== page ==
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26 Mich. J. Int'l L. 993 (2004-2005)
Pornography as Trafficking

handle is hein.journals/mjil26 and id is 1011 raw text is: PORNOGRAPHY AS TRAFFICKINGt
Catharine A. MacKinnon*
In material reality, pornography is one way women and children are
trafficked for sex. To make visual pornography, the bulk of the
industry's products,' real women and children, and some men, are rented
out for use in commercial sex acts. In the resulting materials, these
people are then conveyed and sold for a buyer's sexual use. Obscenity
laws, the traditional legal approach to the problem, do not care about
these realities at all. The morality of what is said and shown remains
their focus and concern. The injuries inflicted on real people to make the
materials, or because they are used,2 are irrelevant to what is illegal
about obscenity.3 Accordingly, as the trafficking constituted by the
exhibition, distribution, sale, and purchase of materials that do these
harms is ignored. Laws against sex trafficking, international and
domestic, criminal and human rights laws-specifically their concept of
t    This talk was given at the conference entitled Pornography: Driving the Demand
in International Sex Trafficking, co-sponsored by Captive Daughters and the International
Human Rights Law Institute of DePaul University, Chicago, Illinois, on March 14, 2005.
Time for its revision was provided by the generosity of the University of Michigan Law
School and the Center for Advanced Study in the Behavioral Sciences (CASBS) at Stanford.
Valerie Hletko, Emma Cheuse, and Anna Baldwin provided superb research assistance when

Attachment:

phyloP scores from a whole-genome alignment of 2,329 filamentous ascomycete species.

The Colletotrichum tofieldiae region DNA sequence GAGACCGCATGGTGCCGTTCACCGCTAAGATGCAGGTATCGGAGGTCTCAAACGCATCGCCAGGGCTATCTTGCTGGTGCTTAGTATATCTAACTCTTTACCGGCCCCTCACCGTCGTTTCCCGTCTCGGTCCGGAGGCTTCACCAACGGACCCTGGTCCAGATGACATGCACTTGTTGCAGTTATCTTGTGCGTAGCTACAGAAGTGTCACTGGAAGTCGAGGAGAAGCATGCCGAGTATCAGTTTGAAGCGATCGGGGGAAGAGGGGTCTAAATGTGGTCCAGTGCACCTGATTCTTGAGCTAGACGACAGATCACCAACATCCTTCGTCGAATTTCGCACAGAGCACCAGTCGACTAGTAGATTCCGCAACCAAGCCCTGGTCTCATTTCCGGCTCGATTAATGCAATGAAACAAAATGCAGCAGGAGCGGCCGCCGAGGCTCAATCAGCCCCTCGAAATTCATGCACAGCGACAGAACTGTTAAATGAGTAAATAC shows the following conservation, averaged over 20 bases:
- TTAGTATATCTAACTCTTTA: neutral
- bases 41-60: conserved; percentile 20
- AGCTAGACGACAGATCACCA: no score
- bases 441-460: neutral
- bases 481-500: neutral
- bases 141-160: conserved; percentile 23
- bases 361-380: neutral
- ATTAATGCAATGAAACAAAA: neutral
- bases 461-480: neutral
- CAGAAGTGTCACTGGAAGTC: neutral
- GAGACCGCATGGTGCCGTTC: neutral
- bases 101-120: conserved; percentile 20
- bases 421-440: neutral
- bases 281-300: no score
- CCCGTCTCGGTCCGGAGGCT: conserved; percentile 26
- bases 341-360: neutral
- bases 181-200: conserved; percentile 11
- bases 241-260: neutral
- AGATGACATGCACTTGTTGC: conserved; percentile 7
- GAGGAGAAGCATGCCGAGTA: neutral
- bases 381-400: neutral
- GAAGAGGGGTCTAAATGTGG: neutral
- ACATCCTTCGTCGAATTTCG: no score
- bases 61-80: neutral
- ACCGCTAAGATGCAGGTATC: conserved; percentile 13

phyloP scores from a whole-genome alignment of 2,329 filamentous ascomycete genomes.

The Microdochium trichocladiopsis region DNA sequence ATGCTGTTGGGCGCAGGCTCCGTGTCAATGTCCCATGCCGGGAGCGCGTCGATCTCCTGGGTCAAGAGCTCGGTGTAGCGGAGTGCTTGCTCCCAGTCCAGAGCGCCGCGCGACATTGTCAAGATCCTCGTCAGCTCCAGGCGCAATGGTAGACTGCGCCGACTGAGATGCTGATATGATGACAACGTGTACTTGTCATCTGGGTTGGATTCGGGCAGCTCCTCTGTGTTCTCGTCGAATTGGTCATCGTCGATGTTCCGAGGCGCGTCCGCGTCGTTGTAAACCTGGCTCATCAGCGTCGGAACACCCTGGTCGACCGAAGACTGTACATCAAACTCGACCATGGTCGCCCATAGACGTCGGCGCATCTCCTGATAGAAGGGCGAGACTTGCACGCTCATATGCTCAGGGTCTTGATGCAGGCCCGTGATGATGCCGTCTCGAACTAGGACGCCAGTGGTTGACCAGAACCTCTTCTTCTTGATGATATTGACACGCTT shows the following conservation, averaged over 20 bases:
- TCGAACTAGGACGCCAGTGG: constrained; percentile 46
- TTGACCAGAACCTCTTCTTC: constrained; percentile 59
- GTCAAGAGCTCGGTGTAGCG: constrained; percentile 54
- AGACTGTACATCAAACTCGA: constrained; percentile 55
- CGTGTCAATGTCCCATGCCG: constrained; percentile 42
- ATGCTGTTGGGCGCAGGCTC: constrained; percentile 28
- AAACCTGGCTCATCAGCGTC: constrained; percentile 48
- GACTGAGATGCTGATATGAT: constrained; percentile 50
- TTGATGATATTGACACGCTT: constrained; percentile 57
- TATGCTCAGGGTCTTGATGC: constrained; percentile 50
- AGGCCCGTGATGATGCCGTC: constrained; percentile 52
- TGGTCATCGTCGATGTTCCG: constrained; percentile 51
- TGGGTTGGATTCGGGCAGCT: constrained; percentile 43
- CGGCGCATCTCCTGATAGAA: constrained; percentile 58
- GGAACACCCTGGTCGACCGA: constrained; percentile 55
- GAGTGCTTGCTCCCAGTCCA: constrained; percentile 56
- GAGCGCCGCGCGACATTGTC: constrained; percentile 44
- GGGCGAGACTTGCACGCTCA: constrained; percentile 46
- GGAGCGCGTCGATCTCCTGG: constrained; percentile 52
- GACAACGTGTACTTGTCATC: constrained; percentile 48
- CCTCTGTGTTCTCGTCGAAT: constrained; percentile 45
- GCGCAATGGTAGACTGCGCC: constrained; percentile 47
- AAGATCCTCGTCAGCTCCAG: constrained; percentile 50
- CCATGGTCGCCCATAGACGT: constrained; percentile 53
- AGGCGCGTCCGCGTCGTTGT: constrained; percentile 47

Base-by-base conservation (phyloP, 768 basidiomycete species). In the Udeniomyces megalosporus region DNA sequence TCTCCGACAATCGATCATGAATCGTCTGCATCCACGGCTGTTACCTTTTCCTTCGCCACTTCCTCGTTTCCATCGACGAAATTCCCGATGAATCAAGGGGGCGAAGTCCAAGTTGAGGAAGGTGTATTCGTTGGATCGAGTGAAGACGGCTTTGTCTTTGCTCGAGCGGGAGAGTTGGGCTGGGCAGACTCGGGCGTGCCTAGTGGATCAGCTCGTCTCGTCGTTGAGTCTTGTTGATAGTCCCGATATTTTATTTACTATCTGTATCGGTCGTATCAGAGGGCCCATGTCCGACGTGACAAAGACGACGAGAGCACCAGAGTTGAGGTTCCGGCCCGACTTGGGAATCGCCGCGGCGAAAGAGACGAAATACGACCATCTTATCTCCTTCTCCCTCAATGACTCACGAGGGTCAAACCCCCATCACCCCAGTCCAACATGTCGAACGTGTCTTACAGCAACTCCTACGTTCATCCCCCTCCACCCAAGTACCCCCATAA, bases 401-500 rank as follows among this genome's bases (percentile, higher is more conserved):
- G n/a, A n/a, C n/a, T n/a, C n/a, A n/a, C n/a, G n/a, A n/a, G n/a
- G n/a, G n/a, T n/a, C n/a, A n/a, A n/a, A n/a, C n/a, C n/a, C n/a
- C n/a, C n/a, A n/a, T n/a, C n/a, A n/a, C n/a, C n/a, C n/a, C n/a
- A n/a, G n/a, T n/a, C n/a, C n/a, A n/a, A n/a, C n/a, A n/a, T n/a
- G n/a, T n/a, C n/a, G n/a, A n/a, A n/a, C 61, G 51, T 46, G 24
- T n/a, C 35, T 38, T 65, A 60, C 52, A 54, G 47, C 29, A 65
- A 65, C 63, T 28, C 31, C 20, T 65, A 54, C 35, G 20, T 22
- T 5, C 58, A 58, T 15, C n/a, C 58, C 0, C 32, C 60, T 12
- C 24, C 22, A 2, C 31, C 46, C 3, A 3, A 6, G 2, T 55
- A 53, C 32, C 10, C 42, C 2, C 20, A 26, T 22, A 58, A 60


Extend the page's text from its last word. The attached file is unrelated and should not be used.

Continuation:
it was needed most. This work is dedicated with love to the memory of Andrea Dworkin.
*    Elizabeth A. Long Professor of Law, University of Michigan Law School; Fellow,
Center for Advanced Study in the Behavioral Sciences (CASBS), at Stanford, California,
1.   Paul Fishbein, founding president of Adult Video News, estimated to CBS News
that some 800 million so-called adult videos are rented each year in the United States alone,
earning an estimated $20 billion annually in a global industry estimated to earn $57 billion
annually. See Richard Corliss, That Old Feeling: When Porno Was Chic, TIME, Mar. 29, 2005,
http://www.time.com/time/columnist/corliss/article/O,9565,1043267,00.html. Much of the
pornography industry remains organized crime, making it unlikely that all earnings are re-
ON   PORNOGRAPHY, FINAL   REPORT   277-98  (July  1986), available  at http://
www.communitydefense.org/lawlibrarylagreport.html [hereinafter FINAL REPORT].
2.   As to pornography, these injuries are documented in testimony in IN HARM'S WAY:
THE PORNOGRAPHY CIVIL RIGHTS HEARINGS (Catharine A. MacKinnon & Andrea Dworkin
eds., 1997) [hereinafter HARM'S WAY]. As to prostitution, they are documented in Prostitu-
tion and Trafficking in Nine Countries: An Update on Violence and Posttraumatic Stress
eds., 2003) [hereinafter Farley I]. See also NOT FOR SALE: FEMINISTS RESISTING PROSTITU-
TION AND PORNOGRAPHY (Christine Stark & Rebecca Whisnant eds., 2004) [hereinafter NOT
3.   This analysis is argued in Catharine A. MacKinnon, Not a Moral Issue, in FEMI-
NISM UNMODIFIED 146 (1987). Canadian obscenity law provides a partial exception,
criminalizing the undue exploitation of sex, or of sex and any one or more of the following
subjects, namely, crime, horror, cruelty and violence, Canada Criminal Code, R.S.C., ch. C-
46, § 163(8) (1985). This provision and has been interpreted on a gendered harm theory. See
Regina v. Butler, [1992] S.C.R. 452.

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